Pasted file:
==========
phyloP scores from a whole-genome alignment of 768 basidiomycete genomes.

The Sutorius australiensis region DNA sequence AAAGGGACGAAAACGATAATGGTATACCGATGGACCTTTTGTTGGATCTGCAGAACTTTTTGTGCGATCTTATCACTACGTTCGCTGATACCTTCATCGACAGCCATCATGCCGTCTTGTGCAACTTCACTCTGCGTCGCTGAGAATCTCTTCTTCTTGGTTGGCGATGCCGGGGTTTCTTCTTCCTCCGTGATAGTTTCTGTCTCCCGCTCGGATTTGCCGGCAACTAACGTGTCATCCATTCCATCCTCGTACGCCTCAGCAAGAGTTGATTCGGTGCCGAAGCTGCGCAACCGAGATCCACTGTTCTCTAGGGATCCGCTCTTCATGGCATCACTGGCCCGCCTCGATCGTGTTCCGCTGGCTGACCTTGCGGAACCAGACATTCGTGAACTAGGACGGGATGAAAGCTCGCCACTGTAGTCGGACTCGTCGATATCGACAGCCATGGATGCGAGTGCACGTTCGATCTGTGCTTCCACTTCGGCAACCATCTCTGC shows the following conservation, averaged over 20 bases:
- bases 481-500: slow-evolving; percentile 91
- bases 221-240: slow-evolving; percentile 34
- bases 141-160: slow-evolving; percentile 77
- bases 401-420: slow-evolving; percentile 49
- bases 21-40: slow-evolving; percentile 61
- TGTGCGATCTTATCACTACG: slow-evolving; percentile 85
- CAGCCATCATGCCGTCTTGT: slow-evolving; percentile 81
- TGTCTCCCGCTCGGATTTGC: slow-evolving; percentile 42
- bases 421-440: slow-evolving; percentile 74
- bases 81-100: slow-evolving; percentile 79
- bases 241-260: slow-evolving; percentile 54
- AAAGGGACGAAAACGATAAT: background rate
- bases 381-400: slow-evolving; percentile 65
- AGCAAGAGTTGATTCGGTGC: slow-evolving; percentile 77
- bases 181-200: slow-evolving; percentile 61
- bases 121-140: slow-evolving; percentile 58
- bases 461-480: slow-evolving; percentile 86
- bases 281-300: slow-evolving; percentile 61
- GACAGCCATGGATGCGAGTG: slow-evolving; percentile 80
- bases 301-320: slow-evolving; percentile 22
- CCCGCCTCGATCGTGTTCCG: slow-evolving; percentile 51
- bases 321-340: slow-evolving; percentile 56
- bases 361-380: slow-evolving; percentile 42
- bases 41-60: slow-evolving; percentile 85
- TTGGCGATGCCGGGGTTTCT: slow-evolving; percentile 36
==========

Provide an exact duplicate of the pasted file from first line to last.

phyloP scores from a whole-genome alignment of 768 basidiomycete genomes.

The Sutorius australiensis region DNA sequence AAAGGGACGAAAACGATAATGGTATACCGATGGACCTTTTGTTGGATCTGCAGAACTTTTTGTGCGATCTTATCACTACGTTCGCTGATACCTTCATCGACAGCCATCATGCCGTCTTGTGCAACTTCACTCTGCGTCGCTGAGAATCTCTTCTTCTTGGTTGGCGATGCCGGGGTTTCTTCTTCCTCCGTGATAGTTTCTGTCTCCCGCTCGGATTTGCCGGCAACTAACGTGTCATCCATTCCATCCTCGTACGCCTCAGCAAGAGTTGATTCGGTGCCGAAGCTGCGCAACCGAGATCCACTGTTCTCTAGGGATCCGCTCTTCATGGCATCACTGGCCCGCCTCGATCGTGTTCCGCTGGCTGACCTTGCGGAACCAGACATTCGTGAACTAGGACGGGATGAAAGCTCGCCACTGTAGTCGGACTCGTCGATATCGACAGCCATGGATGCGAGTGCACGTTCGATCTGTGCTTCCACTTCGGCAACCATCTCTGC shows the following conservation, averaged over 20 bases:
- bases 481-500: slow-evolving; percentile 91
- bases 221-240: slow-evolving; percentile 34
- bases 141-160: slow-evolving; percentile 77
- bases 401-420: slow-evolving; percentile 49
- bases 21-40: slow-evolving; percentile 61
- TGTGCGATCTTATCACTACG: slow-evolving; percentile 85
- CAGCCATCATGCCGTCTTGT: slow-evolving; percentile 81
- TGTCTCCCGCTCGGATTTGC: slow-evolving; percentile 42
- bases 421-440: slow-evolving; percentile 74
- bases 81-100: slow-evolving; percentile 79
- bases 241-260: slow-evolving; percentile 54
- AAAGGGACGAAAACGATAAT: background rate
- bases 381-400: slow-evolving; percentile 65
- AGCAAGAGTTGATTCGGTGC: slow-evolving; percentile 77
- bases 181-200: slow-evolving; percentile 61
- bases 121-140: slow-evolving; percentile 58
- bases 461-480: slow-evolving; percentile 86
- bases 281-300: slow-evolving; percentile 61
- GACAGCCATGGATGCGAGTG: slow-evolving; percentile 80
- bases 301-320: slow-evolving; percentile 22
- CCCGCCTCGATCGTGTTCCG: slow-evolving; percentile 51
- bases 321-340: slow-evolving; percentile 56
- bases 361-380: slow-evolving; percentile 42
- bases 41-60: slow-evolving; percentile 85
- TTGGCGATGCCGGGGTTTCT: slow-evolving; percentile 36